Bank of Japan gloomy on outlook for exports owing to weak Asian demand
Sluggish Asian demand and a shift in Japanese production overseas will continue to weigh on exports, the Bank of Japan said, underscoring its waning conviction that overseas shipments will soon pick up and support a fragile economic recovery.
The central bank also warned that while factory output is likely to rise moderately, production of cars and personal computers may remain weak due to soft demand.
"China's economy is set to sustain stable growth but excess slack in its manufacturing sector, which has a big effect on Japan's economy, remains a problem," the bank said in a monthly economic report for August released yesterday.
"Some other emerging nations ... may also see growth lacking momentum for a prolonged period," while a continued shift in Japanese production overseas will also cap export growth for the time being, it said.
The report said exports would likely "head for a moderate recovery", offering a slightly gloomier view on the outlook than last month, when it said more clearly that overseas shipments would "recover moderately". The bank issues a summary of its economic assessment on the day of its policy-setting meeting, which was on Friday for this month, and releases a more thorough analysis in a monthly report the next market day.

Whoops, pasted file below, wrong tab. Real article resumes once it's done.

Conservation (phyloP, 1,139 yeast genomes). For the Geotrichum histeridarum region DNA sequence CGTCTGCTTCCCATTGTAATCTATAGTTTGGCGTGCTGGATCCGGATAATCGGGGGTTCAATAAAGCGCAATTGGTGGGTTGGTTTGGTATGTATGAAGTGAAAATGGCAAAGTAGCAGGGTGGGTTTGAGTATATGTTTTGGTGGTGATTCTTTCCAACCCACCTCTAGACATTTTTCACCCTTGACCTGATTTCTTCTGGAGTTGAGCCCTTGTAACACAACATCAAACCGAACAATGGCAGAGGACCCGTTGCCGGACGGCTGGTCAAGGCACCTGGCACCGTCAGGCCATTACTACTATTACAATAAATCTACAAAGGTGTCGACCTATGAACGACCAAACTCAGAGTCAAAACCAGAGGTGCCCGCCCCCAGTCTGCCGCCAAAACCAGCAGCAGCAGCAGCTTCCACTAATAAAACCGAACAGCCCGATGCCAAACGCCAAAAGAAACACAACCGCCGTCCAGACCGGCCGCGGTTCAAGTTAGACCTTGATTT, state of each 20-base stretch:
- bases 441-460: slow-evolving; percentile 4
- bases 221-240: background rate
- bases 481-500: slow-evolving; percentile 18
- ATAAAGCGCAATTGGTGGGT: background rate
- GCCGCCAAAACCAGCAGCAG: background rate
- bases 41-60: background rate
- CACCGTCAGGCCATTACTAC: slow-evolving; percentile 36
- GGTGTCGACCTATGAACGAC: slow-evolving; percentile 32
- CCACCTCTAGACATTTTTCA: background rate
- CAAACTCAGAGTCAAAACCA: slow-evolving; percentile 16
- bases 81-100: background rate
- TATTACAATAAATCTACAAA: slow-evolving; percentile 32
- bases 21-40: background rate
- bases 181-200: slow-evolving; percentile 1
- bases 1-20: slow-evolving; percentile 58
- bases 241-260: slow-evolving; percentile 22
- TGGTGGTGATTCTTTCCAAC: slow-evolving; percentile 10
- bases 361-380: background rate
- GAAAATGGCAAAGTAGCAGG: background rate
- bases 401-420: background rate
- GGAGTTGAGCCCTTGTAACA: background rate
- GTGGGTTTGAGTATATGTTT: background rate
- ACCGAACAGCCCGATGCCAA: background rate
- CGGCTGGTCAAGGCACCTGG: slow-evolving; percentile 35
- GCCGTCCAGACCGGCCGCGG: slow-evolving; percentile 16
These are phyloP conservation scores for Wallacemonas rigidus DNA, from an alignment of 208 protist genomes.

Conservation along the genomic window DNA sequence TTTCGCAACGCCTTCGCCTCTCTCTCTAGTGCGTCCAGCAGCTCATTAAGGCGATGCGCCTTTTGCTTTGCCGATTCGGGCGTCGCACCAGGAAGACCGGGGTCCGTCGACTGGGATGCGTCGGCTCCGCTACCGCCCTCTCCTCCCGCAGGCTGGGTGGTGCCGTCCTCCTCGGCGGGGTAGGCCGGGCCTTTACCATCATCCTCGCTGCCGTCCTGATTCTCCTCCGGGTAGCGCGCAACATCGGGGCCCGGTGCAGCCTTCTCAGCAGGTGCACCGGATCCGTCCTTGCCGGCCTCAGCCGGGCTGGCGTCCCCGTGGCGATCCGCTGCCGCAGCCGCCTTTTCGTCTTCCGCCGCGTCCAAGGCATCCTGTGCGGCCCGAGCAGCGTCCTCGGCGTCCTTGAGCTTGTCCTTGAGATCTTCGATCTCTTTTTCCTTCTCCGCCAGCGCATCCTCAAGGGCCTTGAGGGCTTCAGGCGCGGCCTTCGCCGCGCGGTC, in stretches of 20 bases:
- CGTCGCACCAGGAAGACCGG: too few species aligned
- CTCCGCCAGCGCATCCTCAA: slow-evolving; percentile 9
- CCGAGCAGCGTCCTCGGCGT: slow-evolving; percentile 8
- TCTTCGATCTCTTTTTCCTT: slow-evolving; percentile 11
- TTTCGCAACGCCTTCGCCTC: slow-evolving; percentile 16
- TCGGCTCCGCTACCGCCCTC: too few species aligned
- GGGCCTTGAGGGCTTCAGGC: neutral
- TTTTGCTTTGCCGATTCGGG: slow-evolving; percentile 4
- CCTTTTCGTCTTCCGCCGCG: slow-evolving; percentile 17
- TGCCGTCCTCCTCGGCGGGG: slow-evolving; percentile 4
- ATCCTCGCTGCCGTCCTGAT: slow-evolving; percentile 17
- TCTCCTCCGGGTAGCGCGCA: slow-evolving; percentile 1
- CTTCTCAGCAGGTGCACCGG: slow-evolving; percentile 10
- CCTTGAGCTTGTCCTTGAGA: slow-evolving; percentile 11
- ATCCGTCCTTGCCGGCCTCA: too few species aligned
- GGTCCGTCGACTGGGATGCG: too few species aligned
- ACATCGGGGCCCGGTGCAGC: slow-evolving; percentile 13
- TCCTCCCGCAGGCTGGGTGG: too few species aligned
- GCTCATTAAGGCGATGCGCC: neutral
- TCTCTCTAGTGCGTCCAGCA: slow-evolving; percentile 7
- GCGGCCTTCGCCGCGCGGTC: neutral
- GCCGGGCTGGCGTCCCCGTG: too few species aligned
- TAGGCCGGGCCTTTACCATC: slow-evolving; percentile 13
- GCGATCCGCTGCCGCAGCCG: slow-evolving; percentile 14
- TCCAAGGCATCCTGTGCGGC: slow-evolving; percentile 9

On Friday, the bank maintained its view that the economy continues to recover moderately but revised down its assessment on exports to say they were "weakening". The summary did not offer a detailed assessment on the outlook for exports, nor an explanation on why underlying exports have been weak.
On household spending, yesterday's report said it has held firm as the effect of a sales tax increase in April began to subside. But the bank acknowledged that some sectors were suffering from the tax rise more than others.
New car orders and sales of consumer electronics have yet to rebound, while spending on food and sundries were recovering, the report said.
"Many industries say the tax hike effect is gradually easing. But some say the pace of recovery is slowing somewhat, partly due to bad weather, or that the strength of pickup varies depending on items and regions," it said.
Data tomorrow is expected to show Japan's economy probably shrank for the first time in nearly two years during the April-June quarter, dragged down by weaker-than-expected consumer spending after the sales tax rise and disappointing factory output, a poll showed.
The severity of the contraction could raise pressure on the Bank of Japan to ease policy further and would complicate prospects for a planned second rise in the sales tax next year.